8 resources for understanding the open source cloud in 2017

2017 was a big year for open source cloud computing tools. Here's a look back at some of the most important things you may have missed.
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A cloud agenda


Looking back will always cause you to reflect upon the change you've seen, and this is certainly the case with this year in open source cloud and enterprise infrastructure software. When many of us first became aware of OpenStack, we saw it largely as just a new way to deploy and manage virtual machines. It was interesting, but it was a natural progression from the tools that came before it. But its potential would be much, much more.

2017 presented a different view of the open source cloud, one that continued to include incremental improvements but also broad changes in how technology is being used. Rather than doing the same old thing in a new way, we're seeing open source cloud software enable entirely new paradigms for how technology can be used to power a digital world. The applications we use every day are moving from being cloud-enabled to cloud-native, and the changing definition of what cloud even means with the inclusion of hybrid and edge computing environments offers new potential. OpenStack has been joined by projects like Kubernetes to provide more functionality than ever before.

Let's take a look at some of our cloud coverage over the past year here on Opensource.com and see what you might have missed.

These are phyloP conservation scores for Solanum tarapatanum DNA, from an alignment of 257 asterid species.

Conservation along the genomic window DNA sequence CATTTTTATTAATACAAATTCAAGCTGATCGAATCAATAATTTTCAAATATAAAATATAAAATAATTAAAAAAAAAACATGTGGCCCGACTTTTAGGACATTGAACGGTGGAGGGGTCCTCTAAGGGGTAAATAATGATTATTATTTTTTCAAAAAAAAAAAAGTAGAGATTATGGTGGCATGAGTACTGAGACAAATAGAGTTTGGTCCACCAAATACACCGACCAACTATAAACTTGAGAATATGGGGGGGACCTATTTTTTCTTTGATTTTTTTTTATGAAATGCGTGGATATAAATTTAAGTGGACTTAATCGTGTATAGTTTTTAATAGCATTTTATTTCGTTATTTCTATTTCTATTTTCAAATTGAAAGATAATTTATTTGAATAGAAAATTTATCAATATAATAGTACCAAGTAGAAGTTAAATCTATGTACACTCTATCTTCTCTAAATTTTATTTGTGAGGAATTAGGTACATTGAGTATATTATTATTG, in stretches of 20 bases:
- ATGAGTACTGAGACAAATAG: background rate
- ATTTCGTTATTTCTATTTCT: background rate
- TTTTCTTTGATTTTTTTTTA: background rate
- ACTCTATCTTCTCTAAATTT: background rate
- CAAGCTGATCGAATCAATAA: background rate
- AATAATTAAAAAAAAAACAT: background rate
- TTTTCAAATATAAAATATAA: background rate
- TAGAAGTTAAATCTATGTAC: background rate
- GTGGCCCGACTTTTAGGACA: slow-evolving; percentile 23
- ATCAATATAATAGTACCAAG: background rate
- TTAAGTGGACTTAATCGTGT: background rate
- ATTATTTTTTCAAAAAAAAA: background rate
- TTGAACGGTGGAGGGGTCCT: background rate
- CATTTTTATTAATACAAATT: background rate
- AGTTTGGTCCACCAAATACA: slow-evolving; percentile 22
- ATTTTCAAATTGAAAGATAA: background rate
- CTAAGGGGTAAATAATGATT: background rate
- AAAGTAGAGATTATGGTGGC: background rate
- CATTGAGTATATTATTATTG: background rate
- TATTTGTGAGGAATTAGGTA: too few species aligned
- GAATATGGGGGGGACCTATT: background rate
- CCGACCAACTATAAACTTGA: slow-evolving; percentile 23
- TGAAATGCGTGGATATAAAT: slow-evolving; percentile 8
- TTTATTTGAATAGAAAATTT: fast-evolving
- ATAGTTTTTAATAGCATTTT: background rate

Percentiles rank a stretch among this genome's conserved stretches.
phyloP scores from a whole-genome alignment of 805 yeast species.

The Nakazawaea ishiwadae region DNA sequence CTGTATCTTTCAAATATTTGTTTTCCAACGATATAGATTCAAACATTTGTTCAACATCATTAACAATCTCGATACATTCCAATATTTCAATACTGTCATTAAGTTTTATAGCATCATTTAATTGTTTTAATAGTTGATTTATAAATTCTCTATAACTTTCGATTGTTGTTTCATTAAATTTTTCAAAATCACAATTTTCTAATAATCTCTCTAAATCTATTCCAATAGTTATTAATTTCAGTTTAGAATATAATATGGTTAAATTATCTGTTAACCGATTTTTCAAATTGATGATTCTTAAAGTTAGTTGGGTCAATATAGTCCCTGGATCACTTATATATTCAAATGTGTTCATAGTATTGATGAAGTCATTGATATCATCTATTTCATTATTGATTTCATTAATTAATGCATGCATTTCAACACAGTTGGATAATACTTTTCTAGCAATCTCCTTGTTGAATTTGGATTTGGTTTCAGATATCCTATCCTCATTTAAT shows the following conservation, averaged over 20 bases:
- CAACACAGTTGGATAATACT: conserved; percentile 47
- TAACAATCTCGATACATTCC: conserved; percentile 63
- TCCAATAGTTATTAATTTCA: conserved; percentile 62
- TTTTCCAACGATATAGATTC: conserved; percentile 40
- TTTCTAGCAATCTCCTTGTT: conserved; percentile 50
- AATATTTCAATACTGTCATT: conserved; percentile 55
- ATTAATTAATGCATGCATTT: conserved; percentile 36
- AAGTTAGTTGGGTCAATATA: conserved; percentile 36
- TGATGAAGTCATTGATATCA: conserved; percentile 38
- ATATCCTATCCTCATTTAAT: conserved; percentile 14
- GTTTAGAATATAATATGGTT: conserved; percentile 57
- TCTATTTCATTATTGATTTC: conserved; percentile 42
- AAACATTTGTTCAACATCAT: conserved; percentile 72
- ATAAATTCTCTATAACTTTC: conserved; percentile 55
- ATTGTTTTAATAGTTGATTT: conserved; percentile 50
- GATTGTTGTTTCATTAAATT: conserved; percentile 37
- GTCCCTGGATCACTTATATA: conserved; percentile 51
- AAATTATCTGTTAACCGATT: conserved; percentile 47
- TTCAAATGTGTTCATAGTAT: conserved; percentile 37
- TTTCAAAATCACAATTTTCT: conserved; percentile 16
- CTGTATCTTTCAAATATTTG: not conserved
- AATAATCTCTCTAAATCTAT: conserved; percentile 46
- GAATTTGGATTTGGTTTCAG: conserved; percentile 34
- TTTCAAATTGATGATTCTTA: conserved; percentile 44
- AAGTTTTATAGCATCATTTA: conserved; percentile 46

How to explain OpenStack to a complete newcomer

First, let's start with the basics. If you're working with open source technologies in the cloud and you're not already familiar with OpenStack, take a moment and go read Ben Silverman's article that explains OpenStack for complete newcomers. Silverman takes you through what OpenStack provides, offers a little bit about its history, outlines some of the key concepts you should be familiar with, and points you to resources where you can learn more.

Users stand up, speak out, and deliver data on OpenStack growth

So who is using OpenStack? I'm glad you asked. Every six months, the OpenStack Foundation does a survey of the OpenStack user community. Heidi Joy Tretheway takes us through the OpenStack user survey released in spring of this year and what it means in terms of who is adopting the platform, their cloud's stage of development, and in what kind of organization they are operating their clouds. As adoption continues to grow, OpenStack is showing up in new and interesting places.

Edge computing moves the open cloud beyond the data center

One of the most exciting changes in the way cloud software is being used isn't just the scale, although the scale of clouds continues to grow astronomically, but the scope. OpenStack Foundation chief operating officer Mark Collier describes some of the changes coming to the cloud ecosystem as telecoms, manufacturers, and many others are taking computing right to the edge of their network, where the action the systems are monitoring takes place. "Eventually, your mobile devices will be connecting to mini data centers in your coffee shop or even at the end of your street," Collier writes.